by Jeff Davidson

Everyone I know from college age on up maintains some form of a to-do list. And why not? Without writing down the things we want or need to complete, it is awfully hard to proceed throughout the day. Yet, in recent years, the unrelenting burden of handling an ever-growing array of items that populate our to-do list is wearing on career professionals everywhere.

As I speak to groups around the country, people continually tell me that they have more on their plate to take care of than ever before. Both personally and professionally, it seems as if everyone is faced with too much to do. How did this come to be? Did we all suddenly become poor time managers? Within a single generation did our sensibilities leave us? Did our ability to get things done evaporate? Actually, all of the opposite is true. Today’s professional manager accomplishes much more than his counterpart of even a few years ago. All of the technological devices we have adopted in recent years make us more, not less, productive than in prior years.

With what are we productive? All of us are more inclined to tune into news sites and news channels to keep pace with what is going on in the world. We all have a many email correspondents, if not text message and instant message correspondents. We all have the opportunity to become better informed about what our clients or customers are seeking. We have endless opportunities to scout what the competition is doing, with the ability to summon information unlike that which previous generations could have even conceived. And therein lies the issue.

When Expectations Rise
We have so much capacity for gathering information, sifting through it, and acting upon it, and so many technological tools at our disposal, that our expectations about what we can do and should do in a day automatically rises to meet our newfound capabilities. At any given moment in the current generation’s progression as career professionals, college students, and everyone in between, it feels as if we never quite take care of all that we need or want to do. Hence, the ever growing to-do list phenomenon.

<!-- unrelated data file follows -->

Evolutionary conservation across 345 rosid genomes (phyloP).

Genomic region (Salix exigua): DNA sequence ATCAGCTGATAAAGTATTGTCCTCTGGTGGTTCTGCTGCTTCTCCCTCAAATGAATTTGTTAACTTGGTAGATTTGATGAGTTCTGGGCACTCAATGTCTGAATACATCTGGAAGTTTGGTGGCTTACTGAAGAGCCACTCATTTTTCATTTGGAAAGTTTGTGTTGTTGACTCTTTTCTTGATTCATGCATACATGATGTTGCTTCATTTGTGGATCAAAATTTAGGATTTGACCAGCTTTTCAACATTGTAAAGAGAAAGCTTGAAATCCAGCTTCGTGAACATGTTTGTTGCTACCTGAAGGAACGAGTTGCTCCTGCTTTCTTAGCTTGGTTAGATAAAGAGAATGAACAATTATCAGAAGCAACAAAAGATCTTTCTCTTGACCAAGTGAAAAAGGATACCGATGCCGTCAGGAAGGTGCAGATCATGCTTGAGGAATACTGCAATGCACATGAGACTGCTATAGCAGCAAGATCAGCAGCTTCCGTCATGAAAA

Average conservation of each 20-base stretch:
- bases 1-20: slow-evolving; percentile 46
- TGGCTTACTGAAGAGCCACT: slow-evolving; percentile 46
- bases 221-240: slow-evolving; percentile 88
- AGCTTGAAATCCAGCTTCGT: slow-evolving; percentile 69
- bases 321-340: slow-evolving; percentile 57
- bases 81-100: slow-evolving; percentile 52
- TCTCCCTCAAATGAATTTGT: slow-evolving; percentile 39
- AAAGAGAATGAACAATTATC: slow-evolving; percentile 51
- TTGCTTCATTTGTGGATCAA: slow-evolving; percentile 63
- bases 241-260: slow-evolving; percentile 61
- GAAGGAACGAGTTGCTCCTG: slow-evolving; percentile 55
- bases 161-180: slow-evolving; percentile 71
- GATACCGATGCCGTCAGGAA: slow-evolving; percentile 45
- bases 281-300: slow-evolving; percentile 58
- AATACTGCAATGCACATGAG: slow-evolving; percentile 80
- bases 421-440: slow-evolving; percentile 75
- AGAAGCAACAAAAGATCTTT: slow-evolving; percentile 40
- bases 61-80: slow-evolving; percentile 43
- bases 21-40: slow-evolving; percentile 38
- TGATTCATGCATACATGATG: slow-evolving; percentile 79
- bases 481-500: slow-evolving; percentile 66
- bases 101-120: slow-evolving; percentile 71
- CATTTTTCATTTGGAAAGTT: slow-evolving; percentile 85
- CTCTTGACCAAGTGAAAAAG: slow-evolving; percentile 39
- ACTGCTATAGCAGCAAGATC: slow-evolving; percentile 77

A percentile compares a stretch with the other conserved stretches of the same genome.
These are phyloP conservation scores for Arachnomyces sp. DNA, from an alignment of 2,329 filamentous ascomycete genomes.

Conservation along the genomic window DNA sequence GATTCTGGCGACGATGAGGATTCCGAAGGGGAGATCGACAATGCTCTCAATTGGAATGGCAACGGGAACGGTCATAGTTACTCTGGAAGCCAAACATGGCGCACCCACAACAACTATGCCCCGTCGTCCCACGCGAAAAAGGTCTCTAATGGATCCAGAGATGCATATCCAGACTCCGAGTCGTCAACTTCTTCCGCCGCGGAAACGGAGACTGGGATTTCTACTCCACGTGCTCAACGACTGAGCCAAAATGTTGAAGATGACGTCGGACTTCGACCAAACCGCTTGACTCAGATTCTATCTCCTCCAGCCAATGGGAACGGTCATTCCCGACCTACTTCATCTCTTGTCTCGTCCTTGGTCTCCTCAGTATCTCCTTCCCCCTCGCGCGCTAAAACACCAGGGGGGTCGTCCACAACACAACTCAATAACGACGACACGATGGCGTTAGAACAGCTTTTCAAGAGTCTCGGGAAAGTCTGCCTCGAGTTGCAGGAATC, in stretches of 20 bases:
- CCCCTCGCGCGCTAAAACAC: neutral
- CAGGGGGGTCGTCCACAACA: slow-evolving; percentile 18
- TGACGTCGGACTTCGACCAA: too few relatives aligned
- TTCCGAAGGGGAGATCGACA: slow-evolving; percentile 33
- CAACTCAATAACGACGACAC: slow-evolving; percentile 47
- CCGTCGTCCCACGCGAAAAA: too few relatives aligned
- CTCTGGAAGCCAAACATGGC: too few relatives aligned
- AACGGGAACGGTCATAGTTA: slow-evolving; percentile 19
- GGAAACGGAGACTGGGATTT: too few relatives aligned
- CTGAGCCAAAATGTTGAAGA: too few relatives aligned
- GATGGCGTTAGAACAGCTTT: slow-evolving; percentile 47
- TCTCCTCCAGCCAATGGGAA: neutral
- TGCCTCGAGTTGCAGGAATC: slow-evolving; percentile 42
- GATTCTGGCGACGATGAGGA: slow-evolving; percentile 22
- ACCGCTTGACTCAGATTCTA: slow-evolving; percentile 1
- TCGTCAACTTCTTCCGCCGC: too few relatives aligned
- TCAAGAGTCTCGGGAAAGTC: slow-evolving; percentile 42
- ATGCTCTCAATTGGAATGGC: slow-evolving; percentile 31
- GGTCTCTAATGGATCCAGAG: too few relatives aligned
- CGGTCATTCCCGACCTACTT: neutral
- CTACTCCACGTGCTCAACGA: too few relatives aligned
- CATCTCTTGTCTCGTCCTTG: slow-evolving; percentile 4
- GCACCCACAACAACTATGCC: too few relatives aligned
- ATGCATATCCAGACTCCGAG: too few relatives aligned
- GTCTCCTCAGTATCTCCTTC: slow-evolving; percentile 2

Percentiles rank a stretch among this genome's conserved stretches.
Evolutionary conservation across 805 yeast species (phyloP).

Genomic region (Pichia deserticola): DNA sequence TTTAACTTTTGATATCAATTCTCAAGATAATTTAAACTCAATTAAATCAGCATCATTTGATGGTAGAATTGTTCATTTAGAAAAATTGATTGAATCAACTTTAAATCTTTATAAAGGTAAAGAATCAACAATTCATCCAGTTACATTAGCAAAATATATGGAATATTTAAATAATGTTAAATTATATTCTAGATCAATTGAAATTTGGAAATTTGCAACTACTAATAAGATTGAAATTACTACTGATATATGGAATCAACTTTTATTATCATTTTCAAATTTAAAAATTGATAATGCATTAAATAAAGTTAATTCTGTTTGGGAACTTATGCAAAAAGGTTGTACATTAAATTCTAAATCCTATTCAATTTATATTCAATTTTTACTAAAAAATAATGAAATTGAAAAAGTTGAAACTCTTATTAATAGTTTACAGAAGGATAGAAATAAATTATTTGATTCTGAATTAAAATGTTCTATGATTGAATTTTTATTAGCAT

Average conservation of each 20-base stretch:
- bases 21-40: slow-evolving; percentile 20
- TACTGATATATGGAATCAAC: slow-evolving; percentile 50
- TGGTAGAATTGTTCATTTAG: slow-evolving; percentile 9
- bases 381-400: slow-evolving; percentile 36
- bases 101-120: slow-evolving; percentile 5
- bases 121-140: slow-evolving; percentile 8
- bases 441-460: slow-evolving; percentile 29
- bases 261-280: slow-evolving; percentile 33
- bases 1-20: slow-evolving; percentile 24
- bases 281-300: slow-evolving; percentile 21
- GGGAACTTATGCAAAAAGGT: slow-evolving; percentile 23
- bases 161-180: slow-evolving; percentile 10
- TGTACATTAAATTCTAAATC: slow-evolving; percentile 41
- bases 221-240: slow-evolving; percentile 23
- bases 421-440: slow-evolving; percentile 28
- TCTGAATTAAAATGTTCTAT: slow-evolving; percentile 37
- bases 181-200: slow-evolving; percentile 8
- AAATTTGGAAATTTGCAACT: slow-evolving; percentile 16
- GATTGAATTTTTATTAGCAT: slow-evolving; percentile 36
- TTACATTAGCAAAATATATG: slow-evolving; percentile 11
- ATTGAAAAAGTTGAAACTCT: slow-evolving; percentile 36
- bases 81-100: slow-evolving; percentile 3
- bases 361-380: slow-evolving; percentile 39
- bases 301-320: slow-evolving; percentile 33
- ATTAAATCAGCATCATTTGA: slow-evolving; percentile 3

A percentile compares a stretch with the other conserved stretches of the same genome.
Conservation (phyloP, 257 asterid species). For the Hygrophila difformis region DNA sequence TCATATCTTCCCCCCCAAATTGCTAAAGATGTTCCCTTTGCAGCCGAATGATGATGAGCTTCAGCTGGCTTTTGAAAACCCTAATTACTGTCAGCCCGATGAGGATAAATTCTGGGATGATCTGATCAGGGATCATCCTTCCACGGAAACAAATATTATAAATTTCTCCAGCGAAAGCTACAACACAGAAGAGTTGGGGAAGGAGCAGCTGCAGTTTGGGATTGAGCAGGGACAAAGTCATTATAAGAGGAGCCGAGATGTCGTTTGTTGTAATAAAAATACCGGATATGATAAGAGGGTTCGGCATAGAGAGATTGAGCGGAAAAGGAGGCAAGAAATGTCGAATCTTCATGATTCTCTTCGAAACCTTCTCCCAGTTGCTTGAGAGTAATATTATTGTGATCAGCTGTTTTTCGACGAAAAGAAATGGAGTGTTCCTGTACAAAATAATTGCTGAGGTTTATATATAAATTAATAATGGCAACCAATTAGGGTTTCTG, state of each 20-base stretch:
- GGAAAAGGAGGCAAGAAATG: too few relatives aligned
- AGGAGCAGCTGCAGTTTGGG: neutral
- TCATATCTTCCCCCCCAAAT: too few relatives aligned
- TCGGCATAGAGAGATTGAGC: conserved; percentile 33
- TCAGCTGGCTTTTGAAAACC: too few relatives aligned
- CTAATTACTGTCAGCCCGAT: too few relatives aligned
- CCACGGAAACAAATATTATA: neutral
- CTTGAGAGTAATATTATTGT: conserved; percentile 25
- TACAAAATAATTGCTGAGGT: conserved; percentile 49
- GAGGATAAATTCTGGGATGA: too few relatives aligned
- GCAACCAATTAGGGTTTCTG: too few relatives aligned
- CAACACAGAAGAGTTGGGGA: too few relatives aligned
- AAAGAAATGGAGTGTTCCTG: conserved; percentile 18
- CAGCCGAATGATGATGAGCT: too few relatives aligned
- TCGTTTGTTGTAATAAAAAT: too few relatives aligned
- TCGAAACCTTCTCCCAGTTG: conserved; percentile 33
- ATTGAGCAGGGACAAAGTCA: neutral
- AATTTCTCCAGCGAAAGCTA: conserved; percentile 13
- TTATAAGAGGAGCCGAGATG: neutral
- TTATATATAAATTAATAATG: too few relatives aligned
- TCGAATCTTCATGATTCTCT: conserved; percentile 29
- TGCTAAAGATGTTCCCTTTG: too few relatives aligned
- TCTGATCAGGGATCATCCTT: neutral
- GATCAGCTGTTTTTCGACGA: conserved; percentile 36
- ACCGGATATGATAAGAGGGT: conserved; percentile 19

What are the immediate antidotes? To be more vigilant than ever before as to what makes our to-do list. To assemble those resources that will enable us to be more effective, in pursuing projects and tasks that we have taken the time to identify as worth doing. To maintain a continual awareness that there will never be enough time to do everything that we want to do, hence select the handful of things that ultimately make our lists.

While to-do lists can be seen as the curse of humankind, they can also be seen as a blessing. If you doubt that, try this simple experiment. Proceed a whole day without any kind of list of things to do in front of you: Not on screen, not on a post-it pad, nowhere. If you’re able to get through a single day without looking at a list of tasks of any kind, try another day. If you’re able to go two days, congratulations. You have an ability that exceeds the rest of the population.

To-do lists give us a sense of direction no matter how they’re constructed; they are something that gives us a bit of guidance. So, the next time you’re cursing your situation because of all that competes for your time and attention, and all that has to be done, remember, that without to-do lists, it would be so much harder.

Author's Bio: 

Jeff Davidson is "The Work-Life Balance Expert®," has written 59 mainstream books, is a preeminent authority on time management, and is an electrifying professional speaker, making 806 presentations since 1985 to clients such as Kaiser Permanente, IBM, Novo Nordisk, American Express, Lufthansa, Swissotel, Re/Max, USAA, Worthington Steel, and the World Bank.

Jeff is the author of "Breathing Space," and "Simpler Living." His 60 Second Series with Adams Media, including the 60-Second Organizer, 60-Second Self-Starter, and 60-Second Innovator, are popular titles in China, Japan, Malaysia, Indonesia, Russia, Turkey, Saudi Arabia, Italy, Poland, Spain, France, and Brazil. Jeff has been widely quoted in the Washington Post, Los Angeles Times, Christian Science Monitor, New York Times, and USA Today.

Cited by Sharing Ideas Magazine as a "Consummate Speaker," Jeff believes that career professionals today in all industries have a responsibility to achieve their own sense of work-life balance, and he supports that quest through his website and through 24 iPhone Apps at